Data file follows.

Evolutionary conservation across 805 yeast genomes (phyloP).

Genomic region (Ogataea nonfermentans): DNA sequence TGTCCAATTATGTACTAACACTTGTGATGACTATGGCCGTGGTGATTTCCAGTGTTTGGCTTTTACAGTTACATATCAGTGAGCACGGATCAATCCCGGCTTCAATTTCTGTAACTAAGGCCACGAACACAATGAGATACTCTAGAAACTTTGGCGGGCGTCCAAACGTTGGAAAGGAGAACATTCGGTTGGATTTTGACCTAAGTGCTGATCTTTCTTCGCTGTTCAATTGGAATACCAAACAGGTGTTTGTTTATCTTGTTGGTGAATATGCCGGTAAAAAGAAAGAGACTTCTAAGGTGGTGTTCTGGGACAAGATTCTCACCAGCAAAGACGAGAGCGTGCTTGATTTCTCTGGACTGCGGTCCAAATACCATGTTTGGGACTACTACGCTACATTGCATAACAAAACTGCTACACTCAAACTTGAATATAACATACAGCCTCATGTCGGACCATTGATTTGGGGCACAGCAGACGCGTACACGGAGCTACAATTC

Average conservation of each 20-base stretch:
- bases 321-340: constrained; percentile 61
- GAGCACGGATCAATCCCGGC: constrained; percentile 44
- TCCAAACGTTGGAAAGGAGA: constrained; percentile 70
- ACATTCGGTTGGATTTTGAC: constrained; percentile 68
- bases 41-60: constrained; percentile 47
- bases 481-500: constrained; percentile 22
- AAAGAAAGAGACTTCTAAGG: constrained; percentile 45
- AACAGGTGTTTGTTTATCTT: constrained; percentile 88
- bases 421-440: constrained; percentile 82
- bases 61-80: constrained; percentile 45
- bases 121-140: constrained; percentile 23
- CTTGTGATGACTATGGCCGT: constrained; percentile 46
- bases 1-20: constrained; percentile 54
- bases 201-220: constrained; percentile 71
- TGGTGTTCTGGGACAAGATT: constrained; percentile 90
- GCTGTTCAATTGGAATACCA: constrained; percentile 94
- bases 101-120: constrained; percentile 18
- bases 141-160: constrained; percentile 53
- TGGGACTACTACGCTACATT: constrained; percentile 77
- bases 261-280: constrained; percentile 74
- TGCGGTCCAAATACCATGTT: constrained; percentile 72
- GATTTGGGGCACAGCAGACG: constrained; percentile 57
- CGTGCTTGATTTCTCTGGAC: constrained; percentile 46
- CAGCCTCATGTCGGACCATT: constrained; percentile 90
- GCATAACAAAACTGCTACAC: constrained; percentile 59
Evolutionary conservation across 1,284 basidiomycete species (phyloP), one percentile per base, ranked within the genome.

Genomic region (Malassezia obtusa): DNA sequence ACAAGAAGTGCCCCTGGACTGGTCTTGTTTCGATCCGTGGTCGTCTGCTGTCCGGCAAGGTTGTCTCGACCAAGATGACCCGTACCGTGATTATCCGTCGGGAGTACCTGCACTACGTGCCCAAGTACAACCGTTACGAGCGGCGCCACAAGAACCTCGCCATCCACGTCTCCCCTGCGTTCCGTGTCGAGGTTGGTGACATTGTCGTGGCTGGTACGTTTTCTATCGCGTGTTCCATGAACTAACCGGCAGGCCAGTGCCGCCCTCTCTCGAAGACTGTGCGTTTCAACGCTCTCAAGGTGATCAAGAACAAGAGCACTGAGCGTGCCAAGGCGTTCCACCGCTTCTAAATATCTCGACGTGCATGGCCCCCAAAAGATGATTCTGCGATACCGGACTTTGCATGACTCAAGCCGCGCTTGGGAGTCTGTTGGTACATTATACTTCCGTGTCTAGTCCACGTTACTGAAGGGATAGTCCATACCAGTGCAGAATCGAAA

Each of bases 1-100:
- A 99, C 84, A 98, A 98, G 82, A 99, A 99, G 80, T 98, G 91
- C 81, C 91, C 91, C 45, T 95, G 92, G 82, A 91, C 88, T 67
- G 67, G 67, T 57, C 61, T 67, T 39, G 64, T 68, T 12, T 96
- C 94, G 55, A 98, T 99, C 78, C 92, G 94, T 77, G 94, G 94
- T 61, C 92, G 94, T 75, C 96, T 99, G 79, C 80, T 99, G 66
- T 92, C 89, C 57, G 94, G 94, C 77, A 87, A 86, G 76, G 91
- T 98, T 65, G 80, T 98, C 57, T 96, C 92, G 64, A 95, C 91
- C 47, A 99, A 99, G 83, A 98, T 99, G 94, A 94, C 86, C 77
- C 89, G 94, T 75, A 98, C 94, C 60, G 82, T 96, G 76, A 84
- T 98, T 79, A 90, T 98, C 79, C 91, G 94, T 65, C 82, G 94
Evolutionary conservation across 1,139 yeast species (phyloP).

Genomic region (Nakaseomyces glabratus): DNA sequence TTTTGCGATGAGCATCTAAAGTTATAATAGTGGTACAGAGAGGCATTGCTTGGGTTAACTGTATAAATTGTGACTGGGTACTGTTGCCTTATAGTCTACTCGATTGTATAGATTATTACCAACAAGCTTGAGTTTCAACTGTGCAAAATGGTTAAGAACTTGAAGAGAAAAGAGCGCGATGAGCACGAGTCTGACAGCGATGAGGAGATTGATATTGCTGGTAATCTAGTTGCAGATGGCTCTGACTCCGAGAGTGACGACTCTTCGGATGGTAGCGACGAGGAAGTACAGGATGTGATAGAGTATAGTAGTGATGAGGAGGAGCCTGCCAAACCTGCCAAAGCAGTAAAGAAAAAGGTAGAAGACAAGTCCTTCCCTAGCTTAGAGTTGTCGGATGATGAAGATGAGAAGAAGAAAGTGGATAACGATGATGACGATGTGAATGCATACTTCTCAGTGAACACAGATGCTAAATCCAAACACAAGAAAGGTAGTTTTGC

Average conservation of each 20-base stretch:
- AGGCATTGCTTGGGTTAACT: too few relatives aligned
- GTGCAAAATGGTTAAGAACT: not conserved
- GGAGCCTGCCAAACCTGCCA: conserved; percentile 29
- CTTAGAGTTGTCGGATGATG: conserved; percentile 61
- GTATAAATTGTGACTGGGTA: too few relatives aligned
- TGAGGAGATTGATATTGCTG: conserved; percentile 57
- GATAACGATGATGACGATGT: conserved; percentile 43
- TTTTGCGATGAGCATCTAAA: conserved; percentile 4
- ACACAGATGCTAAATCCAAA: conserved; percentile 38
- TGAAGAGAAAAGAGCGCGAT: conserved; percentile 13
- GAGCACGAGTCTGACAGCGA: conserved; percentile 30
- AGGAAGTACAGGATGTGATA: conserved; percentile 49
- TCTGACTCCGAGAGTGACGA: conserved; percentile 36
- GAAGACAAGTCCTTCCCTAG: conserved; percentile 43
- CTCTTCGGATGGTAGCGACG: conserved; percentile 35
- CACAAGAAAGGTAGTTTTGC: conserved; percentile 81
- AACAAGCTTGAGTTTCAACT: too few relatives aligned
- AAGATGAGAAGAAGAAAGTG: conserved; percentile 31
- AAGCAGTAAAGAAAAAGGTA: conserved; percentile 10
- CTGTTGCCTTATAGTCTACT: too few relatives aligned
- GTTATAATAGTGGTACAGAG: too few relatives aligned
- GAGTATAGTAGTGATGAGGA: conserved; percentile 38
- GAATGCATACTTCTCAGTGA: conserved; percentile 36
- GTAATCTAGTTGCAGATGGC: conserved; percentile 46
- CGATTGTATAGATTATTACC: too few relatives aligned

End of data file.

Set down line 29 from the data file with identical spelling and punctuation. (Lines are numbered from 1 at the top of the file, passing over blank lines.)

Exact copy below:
Evolutionary conservation across 1,284 basidiomycete species (phyloP), one percentile per base, ranked within the genome.